San Antonio Light, August 23, 1940

San Antonio Light

August 23, 1940

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Issue date: Friday, August 23, 1940

Pages available: 28

Previous edition: Thursday, August 22, 1940

Next edition: Saturday, August 24, 1940 - Used by the World's Finest Libraries and Institutions
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Publication name: San Antonio Light

Location: San Antonio, Texas

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Years available: 1883 - 1977

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All text in the San Antonio Light August 23, 1940, Page 1.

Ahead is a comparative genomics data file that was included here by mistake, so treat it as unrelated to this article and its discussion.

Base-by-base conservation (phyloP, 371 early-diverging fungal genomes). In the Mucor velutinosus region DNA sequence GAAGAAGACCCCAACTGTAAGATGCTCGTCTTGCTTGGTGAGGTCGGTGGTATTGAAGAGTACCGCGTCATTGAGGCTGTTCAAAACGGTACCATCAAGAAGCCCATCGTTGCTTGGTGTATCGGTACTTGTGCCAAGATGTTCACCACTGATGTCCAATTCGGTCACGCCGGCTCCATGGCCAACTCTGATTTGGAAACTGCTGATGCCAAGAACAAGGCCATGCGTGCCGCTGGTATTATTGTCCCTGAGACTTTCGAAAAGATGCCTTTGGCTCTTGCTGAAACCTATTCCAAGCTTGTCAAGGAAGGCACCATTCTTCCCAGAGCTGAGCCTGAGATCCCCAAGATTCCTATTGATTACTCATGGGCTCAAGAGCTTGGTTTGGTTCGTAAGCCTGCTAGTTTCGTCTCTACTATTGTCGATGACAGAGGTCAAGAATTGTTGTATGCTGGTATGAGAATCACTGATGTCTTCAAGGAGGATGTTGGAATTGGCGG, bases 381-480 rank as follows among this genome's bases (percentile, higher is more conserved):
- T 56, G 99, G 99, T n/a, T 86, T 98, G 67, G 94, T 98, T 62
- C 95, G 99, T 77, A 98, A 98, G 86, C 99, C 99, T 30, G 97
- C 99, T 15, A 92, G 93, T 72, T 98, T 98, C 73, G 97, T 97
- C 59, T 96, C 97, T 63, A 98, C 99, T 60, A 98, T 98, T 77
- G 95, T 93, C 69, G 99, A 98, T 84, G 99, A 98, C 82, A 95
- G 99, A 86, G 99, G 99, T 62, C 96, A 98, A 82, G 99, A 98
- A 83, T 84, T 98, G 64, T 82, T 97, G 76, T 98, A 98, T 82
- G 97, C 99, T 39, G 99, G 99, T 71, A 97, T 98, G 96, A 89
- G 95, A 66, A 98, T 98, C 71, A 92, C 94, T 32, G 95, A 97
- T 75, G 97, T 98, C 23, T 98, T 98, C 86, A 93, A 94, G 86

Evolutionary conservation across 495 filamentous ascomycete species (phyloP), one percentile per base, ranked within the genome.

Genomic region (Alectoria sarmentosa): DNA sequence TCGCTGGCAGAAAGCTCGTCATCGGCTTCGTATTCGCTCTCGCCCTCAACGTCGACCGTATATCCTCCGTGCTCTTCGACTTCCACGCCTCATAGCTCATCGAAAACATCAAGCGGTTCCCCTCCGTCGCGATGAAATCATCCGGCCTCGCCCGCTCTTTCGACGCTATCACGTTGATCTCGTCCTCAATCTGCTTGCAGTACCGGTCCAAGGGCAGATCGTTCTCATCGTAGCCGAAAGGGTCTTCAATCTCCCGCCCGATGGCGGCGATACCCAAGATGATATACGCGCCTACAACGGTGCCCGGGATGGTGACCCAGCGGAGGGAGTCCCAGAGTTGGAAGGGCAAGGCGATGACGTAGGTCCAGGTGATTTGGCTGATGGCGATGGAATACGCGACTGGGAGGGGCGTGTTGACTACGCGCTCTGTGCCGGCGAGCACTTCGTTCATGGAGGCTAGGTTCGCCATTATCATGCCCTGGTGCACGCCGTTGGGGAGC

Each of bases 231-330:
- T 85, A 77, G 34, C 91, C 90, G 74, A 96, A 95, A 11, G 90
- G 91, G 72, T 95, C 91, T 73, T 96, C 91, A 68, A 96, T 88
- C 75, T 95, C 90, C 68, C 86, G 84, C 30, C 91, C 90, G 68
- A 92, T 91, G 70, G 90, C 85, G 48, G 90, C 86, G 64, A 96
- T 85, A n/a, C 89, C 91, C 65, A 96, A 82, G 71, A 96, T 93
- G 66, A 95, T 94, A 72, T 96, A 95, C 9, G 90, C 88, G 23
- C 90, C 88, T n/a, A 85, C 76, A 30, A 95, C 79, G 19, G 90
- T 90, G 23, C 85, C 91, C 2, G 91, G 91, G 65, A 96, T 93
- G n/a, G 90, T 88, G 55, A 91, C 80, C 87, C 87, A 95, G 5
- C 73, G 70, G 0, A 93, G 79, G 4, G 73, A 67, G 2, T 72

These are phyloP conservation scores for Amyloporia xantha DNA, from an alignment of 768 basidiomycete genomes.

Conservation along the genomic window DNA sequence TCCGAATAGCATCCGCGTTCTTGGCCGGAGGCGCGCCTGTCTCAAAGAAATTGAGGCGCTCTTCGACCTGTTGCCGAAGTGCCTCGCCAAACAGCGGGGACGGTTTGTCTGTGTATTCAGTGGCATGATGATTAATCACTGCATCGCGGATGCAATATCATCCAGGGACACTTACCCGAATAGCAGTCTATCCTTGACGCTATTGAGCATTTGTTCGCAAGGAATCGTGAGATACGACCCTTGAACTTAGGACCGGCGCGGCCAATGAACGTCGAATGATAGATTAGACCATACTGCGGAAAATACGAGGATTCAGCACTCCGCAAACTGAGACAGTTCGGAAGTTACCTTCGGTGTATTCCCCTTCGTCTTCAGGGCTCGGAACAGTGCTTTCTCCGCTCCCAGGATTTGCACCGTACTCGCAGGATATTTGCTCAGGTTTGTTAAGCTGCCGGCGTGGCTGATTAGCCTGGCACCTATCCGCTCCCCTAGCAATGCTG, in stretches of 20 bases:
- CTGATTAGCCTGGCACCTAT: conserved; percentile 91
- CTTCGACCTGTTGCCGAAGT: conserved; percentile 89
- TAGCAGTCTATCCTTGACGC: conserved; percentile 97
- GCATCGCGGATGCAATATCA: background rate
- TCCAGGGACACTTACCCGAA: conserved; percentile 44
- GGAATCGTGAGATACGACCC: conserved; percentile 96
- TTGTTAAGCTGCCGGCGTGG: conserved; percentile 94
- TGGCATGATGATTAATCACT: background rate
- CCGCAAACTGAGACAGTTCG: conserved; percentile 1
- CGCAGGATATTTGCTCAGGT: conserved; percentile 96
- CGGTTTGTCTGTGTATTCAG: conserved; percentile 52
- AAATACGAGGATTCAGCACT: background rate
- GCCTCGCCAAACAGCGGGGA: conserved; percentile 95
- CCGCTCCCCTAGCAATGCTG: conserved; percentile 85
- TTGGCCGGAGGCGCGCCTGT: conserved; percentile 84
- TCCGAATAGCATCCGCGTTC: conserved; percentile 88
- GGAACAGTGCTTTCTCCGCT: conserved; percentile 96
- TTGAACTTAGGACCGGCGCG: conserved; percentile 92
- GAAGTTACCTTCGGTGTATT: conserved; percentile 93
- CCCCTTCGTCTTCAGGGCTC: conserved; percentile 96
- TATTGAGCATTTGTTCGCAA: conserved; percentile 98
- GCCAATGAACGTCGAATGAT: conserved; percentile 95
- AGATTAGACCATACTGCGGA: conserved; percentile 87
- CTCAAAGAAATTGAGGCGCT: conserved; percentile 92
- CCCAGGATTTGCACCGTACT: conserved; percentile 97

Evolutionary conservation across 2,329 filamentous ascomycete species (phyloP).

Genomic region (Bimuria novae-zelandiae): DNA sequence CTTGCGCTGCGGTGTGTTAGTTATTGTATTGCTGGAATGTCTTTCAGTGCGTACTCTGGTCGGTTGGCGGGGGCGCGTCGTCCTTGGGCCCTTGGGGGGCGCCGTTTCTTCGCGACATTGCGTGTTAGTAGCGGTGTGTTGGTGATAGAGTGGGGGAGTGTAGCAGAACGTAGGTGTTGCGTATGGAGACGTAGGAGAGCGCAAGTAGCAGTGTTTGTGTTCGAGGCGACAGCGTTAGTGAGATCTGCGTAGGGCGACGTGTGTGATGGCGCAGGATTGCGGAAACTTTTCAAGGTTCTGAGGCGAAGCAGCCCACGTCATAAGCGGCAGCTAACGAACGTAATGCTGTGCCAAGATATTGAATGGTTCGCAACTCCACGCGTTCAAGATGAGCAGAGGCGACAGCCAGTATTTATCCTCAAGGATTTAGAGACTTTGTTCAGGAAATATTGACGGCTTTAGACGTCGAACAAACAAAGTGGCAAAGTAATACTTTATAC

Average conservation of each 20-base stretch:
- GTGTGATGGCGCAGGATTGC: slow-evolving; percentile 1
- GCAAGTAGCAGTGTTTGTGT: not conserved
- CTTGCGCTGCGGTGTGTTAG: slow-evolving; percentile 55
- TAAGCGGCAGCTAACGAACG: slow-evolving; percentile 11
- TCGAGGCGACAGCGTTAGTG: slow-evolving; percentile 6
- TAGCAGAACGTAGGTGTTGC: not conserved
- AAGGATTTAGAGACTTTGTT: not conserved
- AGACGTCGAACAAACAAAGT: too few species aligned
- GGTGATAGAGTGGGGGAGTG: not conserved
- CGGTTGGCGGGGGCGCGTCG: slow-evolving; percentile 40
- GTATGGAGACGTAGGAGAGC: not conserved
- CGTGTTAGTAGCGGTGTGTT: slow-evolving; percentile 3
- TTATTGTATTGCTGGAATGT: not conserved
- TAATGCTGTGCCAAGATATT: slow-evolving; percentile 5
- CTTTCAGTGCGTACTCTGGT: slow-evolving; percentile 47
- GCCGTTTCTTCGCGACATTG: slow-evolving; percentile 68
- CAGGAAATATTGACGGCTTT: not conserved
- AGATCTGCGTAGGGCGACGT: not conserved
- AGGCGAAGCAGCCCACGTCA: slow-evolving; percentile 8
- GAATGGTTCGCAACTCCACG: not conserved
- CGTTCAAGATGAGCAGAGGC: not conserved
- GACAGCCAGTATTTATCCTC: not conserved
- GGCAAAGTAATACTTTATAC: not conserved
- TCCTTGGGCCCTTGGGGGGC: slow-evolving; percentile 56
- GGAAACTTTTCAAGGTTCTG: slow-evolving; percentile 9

San Antonio Light (Newspaper) - August 23, 1940, San Antonio, Texas 1NTHE NEWS The newsreels show the mllitar practice maneuvers at Ogdensbun N. Y. The troops participating therei according to the commentator, hav come from all along the East coa from Maine to Virginia. The lack of modern equipment painfully apparent In their exei cisfis. The soldiers had no trench mor tars so they made wooden stands tc support pieces ot steel pipe. Painted signs identifying thes make-believe weapons as "60 mi mortars" were fastened to the flet tlous ordnance. The Twenty-sixth division ha only two so they substitute trucks and labeled them tanks b means of large signs. Improvised gas pipe anti-tan guns were used by the troops durin the maneuvers. In one scene troops were show: advancing across a field, and th commentator sadly said: "Here they are launching broomstick blitzkrieg." Into the barrels of the varlou pretended mortars and cannon, th troops inserted empty beer cans t simulate shells. This Is far from an amusing sit uation. It Is f xtremely distressing. In point of fact, it is extremely alarming. It causes UK to wonnpr wny ou government insists upon being s warlike when we have little or noth ing to be warlike with. It also compels us to conslde thoughtfully how the seven thou sand million dollars, which havi been expended in the last seven years for military preparedness, have been disbursed. A large part, of course, as Senator Clark has said, has gone down po- litical rat holes to fatten parasitic rau. But what are the rat holes and who are the rats? Generalizations hardly meet thi necessities of the situation. Fat rats will not defend the na- tion against possible invasion. We cannot hope to spread devas- tation among the greedy and ag- gressive forces of Hitler and Stalin with empty beer cans. Pull beer cans might have some effect upon the German troops, and vodka bottles might temporarily de- lay the Russian Invasion. But for permanent repulse, actua high explosive shells are much more to be relied upon. What a md commentary this whole condition of unpreparedness is upon our boasted democratic sys- tem. Seven thousand million dollars have been spent for empty beer cans wooden mortars and painted signs Surely Roosevelt can hardly say In this Instance: "We planned it that way." Perhaps there is no use crying over spilt milk. The rich milk has long gone down the rat holes. The rats have, fattened on It. They have done their prescribed part In return. The transaction is completed. The new deal is entrenched in power. A compliant and complacent con- gress is content over the situation. Another seven thousand million dollars have been appropriated for more military preparedness. Perhaps some shrewd politicians 'dirt plan it. that way. It may not be good defense, but It is plainly good politics. However, fellow citizens, what we must look to is not so much the past as the future. We promised that everything will be .better from now on. Again generalities are not enough. How much better results will we get under the same impractical new deal which has mismanaged every- thing it has undertaken since it came into power? Will we have bigger and better preparedness or merely bigger and better rat holes, and bigger and fatter rats and bigger and higher taxes and bigger and emptier beer cans? We need for our brave and will- Ing defenders new equipment. Maybe we Jieed a new government to get it. We need efficiency In our mili- tary and in our governmental or- ganization. Ma.vbe we need a man of proven efficiency at the head of the na- tion. We like our democracy. We do not want to see it fail in a rrisifl. We love our country. We do not want to see it sub- dued in arms or outdistanced in trade and progress by distinctly in- ferior countries simply because they have the efficiency which we lack. We have been dreaming and drifting along in a fool's paradise without reducing unemployment, without restoring prosperity, without providing mililtary preparedness, without achieving organization and system in government, without safeguarding our democracy, with- out preserving our institutions, without protecting our priceless lib- erties. All we have done of late as a nation Is to transfer money from one pocket to another and call flint profit. All that we have done is to rob the workers and producers io lav- ish largesse upon the Incompetent and improvident, and call that "the more abundant life." All that we have donp Is to waste Hip money of nur own ppoplp In buy the applnusp and hulld up Ihp business, of pompptitors International News Dispatches Appear Exclusively in The Light Tffi ON.IQ 9 iPBHT VOL. 217. Published by The LiRht Publishing Company. San Antonio. Texas Member of -the Associated Press if A Constructive Force in the Community 0 FRIDAY, AUGUST 23, 1940. TWENTY-EIGHT PAGES. THREE CENTS city anc and f U.S. Army Plane's Gas Tanks Explode in Crack-up Near Denver. DENVER. Aug. TJ. S. army filers were blown to bits when their twin-motored bombing plane crashed and exploded during a storm while on a routine bomb- practice flight from the Air Corps Technical school in Denver last night. The explosion scattered wreckage and parts of bodies 300 yards from the spot where the Douglass B-18-A[ craft struck, 23 miles southeast Denver. I Maj. Leo H. Dawson, operations' officer at Lowry field, said the' plane's gasoline tanks, containing approximately 300 gallons of fuel. I apparently had exploded when it crashed. Fifteen unexploded "practice" bombs, loaded with small quanti- ies of explosive, were found scat- tered around the wreckage when a searching party from Lowry field reached the scene before dawn. CAUGHT IN STORM Investigating officers said it was lossible the plane was struck by Ightning or was caught in a down- draft during a severe hall and ightnlng storm about, 8 -p. m. A sister ship accompanied the plane on the flight assignment to practice bombing a target on the ield's isolated bombing range. Officers of the second plane said he first ship had released two iombs' before it disappeared in a torm cloud. Soon after, Major Dawson said, he missing plane radioed that 1 lad lost sight of Its sister ship That was the word from it. 2ND LT. K. P. SCIIMIOTCHEN Air corps reserve flier dies. Guns Answer Shelling by Nazis: London Suffers Third Air Raid. 2ND LIEUT. W. A. CHAMPAGNE Pilot of planr killed. The second ,owry field. plane returned to Searching planes quipped with flares, were dlspalch- d to the bombing range at 11 p. in when the missing bomber was stir unrcported. They led ground par- ies to the site of the crash, on a arren spot adjacent to the bombing angp. MOVED FROM BARKSDALE. The two officers and seven en- sted men killed were attached to he Thirty-seventh medium bom- jardment squadron, which was loved to Lowry field early in July rom Barksdale field, near Shreve- La. The squadron is scheduled for ater transfer to a new army air ase now under construction at Alaska. The dead: Second Lieut. Wilbur A. Cham- agne, Denver, pilot. Second Lieut. Robert P. Schmidt- hen, air corps reserve, Valley tream, Long Island, N. Y., co- ilot. Staff Set. William McDearman, 2, Lebanon, Tenn. Staff Sgt. Clarence L. Hobbs, 35, rving, Texas: Sgt. Truman Fraser, 26, McCrory, Sgt.iBoy C. Adkins, 25, Switz City, nd. Pvt. Claude E. Hutchison, 23, enver. Pvt. Charles K Kelly, 23, Texar- ana. Ark., radio operator. Pvt. Weldon Bryson, 22, Deport, exas. Hutchinson and Bryson were not members of the plane crew and had one on the practice flight .as pas- engers, Major Dawson reported. An investigation1 board was ap- ointed to attempt to learn the ause of the disaster. Its members re Major Dawson, Maj. Arnold lich and Maj. Harold Kngler. barrage Balloon Goes oh Rampage LONDON, Aug. bar- age balloon broke loose and went n a rampage over London today, nocking over chimney pots and set- ng off showers of sparks by trail- ng its cable over trolley wires. Finally it tangled on St. Mark's hurch tower. While firemen, police nd a balloon crew were trying to ree it. it suddenly gave a yank that ulled the. church spire loose, snap- cd its cable and sailed away. !nd British Force Leaves Shanghai SHANGHAI, Aug. 23. W) A ;cond detachment of British oops of the East Surrey regiment mbarked from Shanghai today for n undisclosed destination. The oops marched through the streets f the international settlement eaded by a United States marine irps band. The first group of the British oops, who are withdrawing from lianghal, left Wednesday. M KILLED IN- PLANE. BUCHAREST, Rumania, Aug. 23. A passenger plane en route om nucharpst to thi; Leipzig. rrmany, fair rrashpd in n storm Tiirnii Kpvprin, Rumania, lo- ay. npporl.s said HIP 17 pnssen- era nnrt three members of ew all tilled. the Weather in Game Of High-Low San Antonio Friday was enjoy- ing some of thp most pleasant mid- August weather It has had in years. Temperatures "would ranee from 65 in the early morning .to a top of 90 degrees in the late afternoon. Forecaster J. H. Jarboe opined. The high for Thursday was 90 and the sflme was predicted for Friday and Saturday. Skies will be partly cloudy Friday night and Saturday. Spanish Cardinal, Long 111, Is Dead MADRID, Aug. 23 Cardinal Ooma y Tomas, primate of Spain and the Vatican's semi- official representative to General- issimo Franco's government during the Spanish civil war, died late last night at Pamplona, after sev- eral months' illnrss. He was 71. LONDON. Aug. disclosed today heavy guns on both sides of the channel have joined the battle of Britain as German air raiders hit hard three Ixmdon sub- urbs in early morning attacks. Military sources said British guns had fired "a few rounds" at Ger- man cannon bombarding the Im- portant channel port of Dover from the French coast. They minimized the possibilities i of long-range shelling, however, de- glaring the German guns could have some "nuisance value" but could have, no military significance. Although vans began moving the belongings of Dover's populace, military sources declared the guns could not make the British give up Dover as a war base. CASUALTIES FEW Homes and public buildings were blasted in the raid on London and a delayed-action bomb burst in one roped-off area several hours later, but casualties were few. Nazi planes struck also at scat- tered areas in the southeast and northeast, damaging buildings and killing at least two children. Those areas also were raided by night and an official announce- ment acknowledged there had been "a number of fatal (Airports, airplane and motor factories and shipping, were the German targets, a high command communique In Berlin said, report- ing four merchantmen hit, fires and explosions caused in several local- ities and 11 British planes downed against two German planes miss- ng.) On the other hand, the British reported nine German warplanes shot down against four British 'rom two of which the filers re- :urned safely. In Cairo, a royal air force com- munique said British bombers had destroyed two Italian submarines, a destroyer and a submarine depot ,hlp in a low-altitude bombardment of warships at Bomba. Libya. FIRM ON GREECE. In face of Italian pressure on Greece. Britain reaffirmed her 1939 guarantee that "in the event of any FDR Demands Congress Speed Conscription Plan Further Debate Will Clog Defense Drive, Chief Executive Warns. This parachute, pack-saddle and map were dropped by Nazi planes over Bri- tain to cause alarm among the popula- tion, according to Knjrlish authorities. Several maps were found upon which detailed instructions to parn- i-hutists were printed in (lei-man hut no parachutists were discovered. action which clearly threatens he independence of Greece lis majesty's government would feel ound to lend to the -Greek govern- ment all the strength in its power." A spokesman for the ministry of ionic security said today there will Je no published list of the dead and nlutert in London raids. The Aug- ust total of civilian air raid r.ssual- (Continued on Page 4, Col. 6) 4 Crash Victims Once at S. A. Field The two officers and two of the enlisted men killed in the crash of an army bomber near Denver Thurs- day night previously had been sta- tioned at Kelly field, it was an- nounced by officials at the training school Friday. They were Second Lieut. Wilbur A. Champagne. Second Lieut. Robert Schmidtechen Jr., Staff Sergt. William McDearman and Scrgt. Roy C. Adkins. Lieutenant Champagne. 24. a na- ,ive of Centreville, La., was 'grad- uated from Kelly field in June. 1938. After leaving here he went to Barks- dale field. His parents, Mr. and Mrs. Charles J. Champagne, live in Centreville. Only recently he had married Miss Lorraine Griffith of Longview, Texas. BROTHER IN S. A. He is survived also by a brother n San Anlonio. Noah Champagne, assistant secretary of the San An- onio Drug company, who lives at 225 Myrtle Drive east. Lieutenant Schmidtchen. 26. a na- ive of Brooklyn, N. Y., was gradu- ated from Kelly field In Msy, 1940. He also was a graduate of Syracuse university. His father and mother live in New York city. Lieutenant Schmidtschen, sta- tioned at Randolph field this past winter, was well known to San An- tonians, as a fine cellist and he ap- peared in two of the San Antonio symphony concerts this season under Max Reiter, conductor. 20 YEARS IN SERVICE. Sergeant McDearman, 42. is a native of Brazos county. Texas, and been in military service 20 years, the last 12 of which were with the Sixty-fourth School squadron at Kelly field. During the World war he served with the One Hundred Fifteenth Field artillery. He is survived by the widow, Mrs. Gladys McDearman, and a son, John. Sergeant McDP.arman. an in- structor at Kelly field, and Sergeant Adkins were on detached service at Lowry field. Sergeant, Adkins, 25. was a native of Switz City. Ind.. and is survived! by his mother. Mrs. Lulu Adkins. I who lives there. He had been at Kelly field several years, also. BERLIN. Aug. repnrled today their air raiders yes. terday shot down 11 British war- planes, against the loss of three of their own, despite bad weather hampering air activity. Air patrols over the channel, these sources added, dispersed a British convoy near Dover and damaged two merchantmen with bomb hits. Effective bombings of several British airports also were reported. DNB, official German news agen- cy, said the German "bag" includ- ed seven Spitfire fighter planes shot down over the South England coast by Nazi pursuit patrols in the course of the evening. LONDON. Aug. 23. Thp air ministry said today nine German planes worn destroyed over Britain yesterday, seven shot-down by Brit- ish fighters, two by anti-aircraft fire. "Fnur of our fighter aircraft were lost, but two of the pilots are the ministry announced. '-An enemy bomber was shot down in the early hours this morning by bewis (machine-gun) gunfire from the ground." Ecuador Solons Probe Nazi Acts QUITO, Ecuador, Aug. Informed sources said today An- dres Cordoba, provisional president, tiad been questioned on Nazi activi- ties in at a secret session of congress last night. Another secret session was to be lield Monday at which cabinet min- isters arc expected to explain the results 'of their investigation of re- ported Nazi activities. Bexar Warrants for I toads Seen An indication worth of The state nnri federal covern- warrants will be issued by the county] mcnts stand rpady to expend S330.- in September to finance on pavinR the strip if the coun- of vital military highways around1 ty will provide the 160-foot wide San Antonio cnmc from a commts-i right-of-way. sioners' court meeting Friday. The session, with nil commission-: out the funds for the project arc crs present, opened In thp office of limited and may bo shifted to othr Commissioner Robert F. Uhr. Also present were D. R. Thomas, chain- ber of commerce highway T. H. Ridgeway. assistant district son favors the Issuance of warrants attorney; Russell White, county highway engineer, and Harry Haber- koni, secretary to thp county judge. County Judge C. W. Anderson Is on vacation. The commissioners heard a letter from F. S. Maddox. state highway department engineer, asking action it was Mat d ,h on right-of-way negotiations ls b rour-lane trans- on highway U. S. OO.conlincnU, route The court authorized the county auditor and the Stewart Titlp com- to prepare title reports on of San Antonio. ACTION URGED. Maddox pointed out the court promised last March 29 to provide'the right-'ol-way. right-of-way for a stretch beginnini 6.3 miles west of San Antonio and extending 103 miles to thp. Medina county line. HARDWARE DEALER DIES. GAINESVILLE, Aug. 23. Frank X. Schad. 70, past president of the Texas Hardware and Imple- ment Dealers' association and a lainesville hardware merchant for 22 years, died here today. National Guard Bill Goes to FDR WASHINGTON, Aug. The senate sent to the White House oday legislation authorizing the jresident to call the national guard and army reserves to active duty for a period of 12 consecutive months. The chamber completed legisla- ive action on the resolution by ac- cepting without dlsspnt a confer- ence report previously approved by he' house. anywhere within the Western hem- isphere or the Philippine Islands. The legislation provides any guardsman or reserve under the rank of captain who has depend- ents with no other means of sup- port could resign within 20 days after he lias been ordered into ac- tive service. Guard members under 18 years of ape would be given hon- orable discharges. Re-employment of those Inducted As finally ennctPd, Ihp measure into service would he requirpd nf vould make approximately 396.000jemployers, nfler Ihpir pprlod of nc- of thp eunrd. officers re-jttvp sprvlpp ended, with n provision _ erve corps, pnllsled reserves and I that they should not. then be dls- loOiet units fiibject to Rctiva servicsj charged without lor one Weather Forecast San Antonio and vicinity: Partly cloudy Friday night nnd Saturday. Light to gentle easterly winds. Air- port temperatures: high Friday about 90; low Friday night about 66; high Saturday about 90; high Thursday 90; low Friday morning 65. City temperatures: high Thurs- day 90; low Friday morning G8. East Texas (east one-hundredth Partly cloudy Friday night and Saturday. Gentle Io fresh northeast and southeast, winds on the coast. West Texas (west one-hundredth Partly cloudy Friday night; Saturday fair, except after- noon cloudiness in the. southwest portion nnd scattered Afternoon showers and thunderstorms in HIP northern portion. Not much change in temperature. Rieber Resigns as Texas Director NEW YORK, Aug. Torkild Rieber, who quit the chair- manship of Texas corporation last week, resigned today as a director and the company announced his complete retirement from the af- fairs" of the big oil concern. His chairmanship resignation took place following disclosure of his as- sociations with Geriiardt Westrick, special trade envoy accredited by the German embassy in Washing- ton. Texas corporation announced the post of chairman of the board had been abolished and its duties had been assumed by W. S. S. Rodgers. in addilion to his duties as presi- WASH1NGTON. AllB. President Roosevelt said today he was personally and absolutely op- posed to postponement of compul- sory military training until nPxt year. Tile president told a press con- ference increments of man power were needed now to learn to use modem fighting equipment that already is on hand. To iml off actual drafting of men, lie said, would delay tlir whole de- fense proprnm a year or two. A few minutPs aflPr the presi- I ripnt's press conference, congress icomplptpd action on lepislatlon em- jpowerlni; Ihp chief executive to call Ihp national cnnrd nnd nrmv re- sprvc.s active duty for a 12- month period. Srnnir nt-ccplancr of ;in aprpp- mpni with ihf> on a final drnft ot Ihc legislation, sent the bill to thp White House. Upon Kifrnine by Roosevelt, ap- proxImnMy 396.000 men become subject to active service within the Western Hemisphere. The army has termed the bill a necessary prelude to Ihp training of men brought into service through con- nnd when consrcss votes the compulsory training legis- lation favored by Ihp president; Roosevelt, said cnnprpss hnd bppn considcrlnET the siibjpct since June 20 and still was talking about it. If a bill should not be enacted in the nrxt couple of weeks, he added, work if right-of-way is not pro-j there was going to be real delay In 'the defense program. ROCKNE CITED. Likening this program to the con- sistently winning Notre Dame foot- ball teams under the late Knute Rocknc, the president asserted if Rockne had started a season with only nine pro.speotivp players in- stead of 44 four full teams would not have had a winning tcnm. If thp United States is invaded, it wants to win, the chief executive said, adding we had better have a good football team than none at all. Pending in the senate as the president spoke was an amendment proposed to the Burke-Wadsworth conscription bill by Senator Ma- loney (D.-Conn.) which would de- lay actual selection of men for ac- tive military service until Janu- ary 1. Roosevelt expressed himself as emphatically opposed to such de- lay. Shortly before Senator Glass had joined the ranks of conscription advocates opposing the- Maloney amendment, "1 think we have postponed get- ting ready for years." Glass told reporters, "and I am not in favor of postponing action for another Maddox urged action, pointing vided soon. Haberkoni stated judge Ander- to complete the highway since it is a link In a military road chain, and despite the judge's 1938 cam- paign platform against warrants. The judge, he said, considers thi: an "emergency." TITLE WORK ORDERED. It was said warrants for this and similar work, to the amount of S40.000. probably will be issued by SAN QUENT1N, Calif., Aug. Wi-Rodney Greig. 23. died in the San Quentin prison gas chamber today for the hunting knife slay- ing two years ago of beautiful Leona Vlught. 20. The "strange impulse" killing of the blonde girl occurred in the hills back of Oakland, as the two sat in Ureig's car, parked on a "lovers' lane." dent of Texas company, iary. a subsid- SHIP REACHES CANADA. AN EASTERN CANADIAN PORT. Aug. camouflaged liner with more than 1200 passengers, including several hundred British children, reached this port today from Britnin. The children were re- ported to be bound for homes in the United States as well as Cana- da. War At A Glance By ihe Associated Press. Battle of Britain. British long-range guns shell German-held Calais on French coast, replying to Nazis' "big Bertha" shelling of Dover; London scoffs at Berlin claim big guns can control channel; German bombers attack three London suburbs, renew violent air raids elsewhere in island kingdom; RAF bombers raid western Germany. Greek crisis. Fascists in Rome sound clear warning Italy will in- vade Greece if British occupy Greek islands; Britain renews pledge to aid Greece if attacked by Italy. Albanian newspaper charges Greeks close frontier to keep Albanian farmers from working land in Greek territory. Mediterranean maneuvers. British bombers destroy two Italian submarines, data oil page Z) i destroyer and depot ship in Libyan harbor. But resuming senate debate on conscription. Senator Wiley (R.- contended voluntary service should be given a trial before com- pursory training is ordered. "The senate cannot afford to hasten action on this bill. Every angle is too important. IE we de- bate this for three more weeks, it 'vill not, in my opinion, delay pre- paredness. Conscription advocates quickly contended President Roosevelt's statement to the press would tip tlie scales against the Maloney amendment.. Senator Burke (D.- co-author of the pending neapurp. said he thought the presi- ricnt'r: virws would result in pass- age of the Burke-Wadsworth bill without "vitiating amendments" such as the- Matney proposal. Most, observers agreed a senate vote on the Maloney proposal was unlikely before next week. The president said the govern- ment had been concentrating on letting orders for new equipment, and much of it was to be delivered this fall and next spring. The equipment without man pow- er is of no use. lie declared. The present .strength of the army and national guard. HIP president continued, was around 400.000 men, and the dim wn.s to raise this to a year from this fall. BASE MATTER STATIC. There was no news, he told re- porters, on thp ncROliatlons with Britain on leasing by the United States of some of thp pos- In this hemisphere for navnl There nlsn was nothinn Iw said, hp Hdrlpd, on thp qupstlnn of (Continued 4, Col. it ;